Durable: The Digital Collection
Explore Durable Materials
This exhibition uses concrete, steel, masonry, and timber to explore durability, sustainability, and architecture. The physical samples below each contain one kilogram of one of these widely used materials. Although they have the same mass, differences in density result in cubes of different sizes.Explore the materials here
Durability may be the ultimate measure of sustainability in the built environment. Buildings that endure for generations while constantly adapting to ever-changing human needs sustain both human life, and the planet on which we build.
Concrete, steel, masonry, and timber—Durable uses four traditional architectural materials to illustrate the potential consequences of material choices made in the construction of buildings.
The exhibition is organized into three domains of durability—Material Ecologies, Material Assemblies, and Material Cultures. Built examples of a precedent building made from each material illustrate robust architecture that remains useful and valued despite the vicissitudes of time. See more on a built example of each materiel in Building Biographies.
Durable draws on the research project Future-Use Architecture: Design for Persistent Change awarded the 2017-2019 Latrobe Prize by the AIA College of Fellows. The prize recognizes the urgency of adaptive and regenerative buildings to shape and sustain a rapidly-evolving future.
Explore Material Ecologies
Material Ecologies maps the flows and life cycle impacts of four common structural materials: concrete, steel, masonry, and timber.Explore Material Ecologies here
Architecture exists in a complex network of resource and energy flows: a material ecology. Throughout their life cycle, from conception to disassembly, buildings affect natural and cultural ecologies at regional and global scales. Life Cycle Assessment (LCA) methods can measure these material and energy flows inherent to the building. Long-lived buildings reduce the share of embodied resources and environmental impacts borne by each generation that inhabits them: making durability an imperative for sustainability.
Looking to explore Material Ecologies at home? Download the worksheet to build your own Octahedral Globe and Carbon Cube HERE.
Explore Material Assemblies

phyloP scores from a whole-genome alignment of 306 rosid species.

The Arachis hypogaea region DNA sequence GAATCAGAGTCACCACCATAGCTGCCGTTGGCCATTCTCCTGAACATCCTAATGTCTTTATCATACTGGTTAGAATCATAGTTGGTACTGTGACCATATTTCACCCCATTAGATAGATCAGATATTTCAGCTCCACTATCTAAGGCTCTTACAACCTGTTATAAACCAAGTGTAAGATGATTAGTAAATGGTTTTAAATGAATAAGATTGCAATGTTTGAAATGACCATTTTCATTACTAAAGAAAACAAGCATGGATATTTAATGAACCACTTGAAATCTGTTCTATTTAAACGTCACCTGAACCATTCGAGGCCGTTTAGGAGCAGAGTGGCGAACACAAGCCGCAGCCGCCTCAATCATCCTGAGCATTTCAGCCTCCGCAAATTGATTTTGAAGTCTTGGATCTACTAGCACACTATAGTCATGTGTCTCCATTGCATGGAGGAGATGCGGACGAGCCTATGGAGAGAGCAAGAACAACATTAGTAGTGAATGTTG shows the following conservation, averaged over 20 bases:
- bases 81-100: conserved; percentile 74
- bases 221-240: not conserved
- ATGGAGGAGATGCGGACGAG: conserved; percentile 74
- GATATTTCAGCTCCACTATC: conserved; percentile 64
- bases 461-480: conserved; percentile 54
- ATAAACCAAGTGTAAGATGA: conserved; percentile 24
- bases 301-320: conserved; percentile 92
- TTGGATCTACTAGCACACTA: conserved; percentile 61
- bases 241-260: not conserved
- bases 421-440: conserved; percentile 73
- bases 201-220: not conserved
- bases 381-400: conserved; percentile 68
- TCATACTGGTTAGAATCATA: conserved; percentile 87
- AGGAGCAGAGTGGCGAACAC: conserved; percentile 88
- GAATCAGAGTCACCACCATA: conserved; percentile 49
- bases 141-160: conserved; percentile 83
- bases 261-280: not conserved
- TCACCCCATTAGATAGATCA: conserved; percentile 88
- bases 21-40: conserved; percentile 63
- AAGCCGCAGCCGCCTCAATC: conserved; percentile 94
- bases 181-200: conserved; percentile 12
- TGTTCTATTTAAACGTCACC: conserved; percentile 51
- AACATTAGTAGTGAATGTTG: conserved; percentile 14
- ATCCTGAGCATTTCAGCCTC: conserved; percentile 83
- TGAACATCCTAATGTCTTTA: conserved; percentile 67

Comparing the integration of systems in these four built examples illustrates how architects make performance-based decisions to achieve durable and sustainable architecture.Explore Material Assemblies here
Architecture is the assembly of distinct, yet interrelated systems to provide for human safety, use, comfort, and delight. The primary building systems–structure, enclosure, and energy systems–together form an integrated whole that responds to the forces of nature: gravity; wind; air pressure; sunlight; rain; temperature; and humidity. Durable architecture is not unchanging, and these systems must also respond to dynamic cultural forces and changing needs, tastes, and technologies over time.
Explore Material Cultures
Material Cultures describes the material and human qualities of the four precedents that inspire our devotion to them.Explore Material Cultures here
Beyond mere shelter, the material manifestation of buildings creates sensory experiences of light, temperature, smell, texture, and sound which accumulate in our memory. Similarly, architectural qualities of buildings like scale, proportion, sequence, and surprise reflect and record the collective values and ideals of the culture that produced them. Material cultures explores these reciprocal relationships between people and buildings.
Explore Building Biographies
Built examples of a precedent building made from each material illustrate robust architecture that remains useful and valued despite the vicissitudes of time. See more on a built example of each materials here.Explore Building Biographies here
Woven as episodes throughout the Durable exhibition, the data, materials and details of four buildings help make the argument for Durability through the comparative analysis of their life cycle impacts, cultural significance and tectonic expression. But these buildings have stories to tell on their own. This section describes each of these unique precedents in their contexts, presenting them as cohesive architectural manifestations of Sustainable Ecologies, Assemblies, and Cultures.
Go to the Secret Room
How was all of this figured out? Take a look at the calculations.Enter here
The Secret Room
Building materials have strength to support themselves and others; to resist the natural forces of wind and water; and must enable the human activities that occur within the spaces they create. We cannot see these forces acting inside the building materials, but we have an abstract language for analyzing them using numbers instead of words.
Similarly, we can measure the real environmental impacts, such as global warming potential, using abstract numbers. Like a code, the structural and environmental calculations in this room have a form and beauty of their own.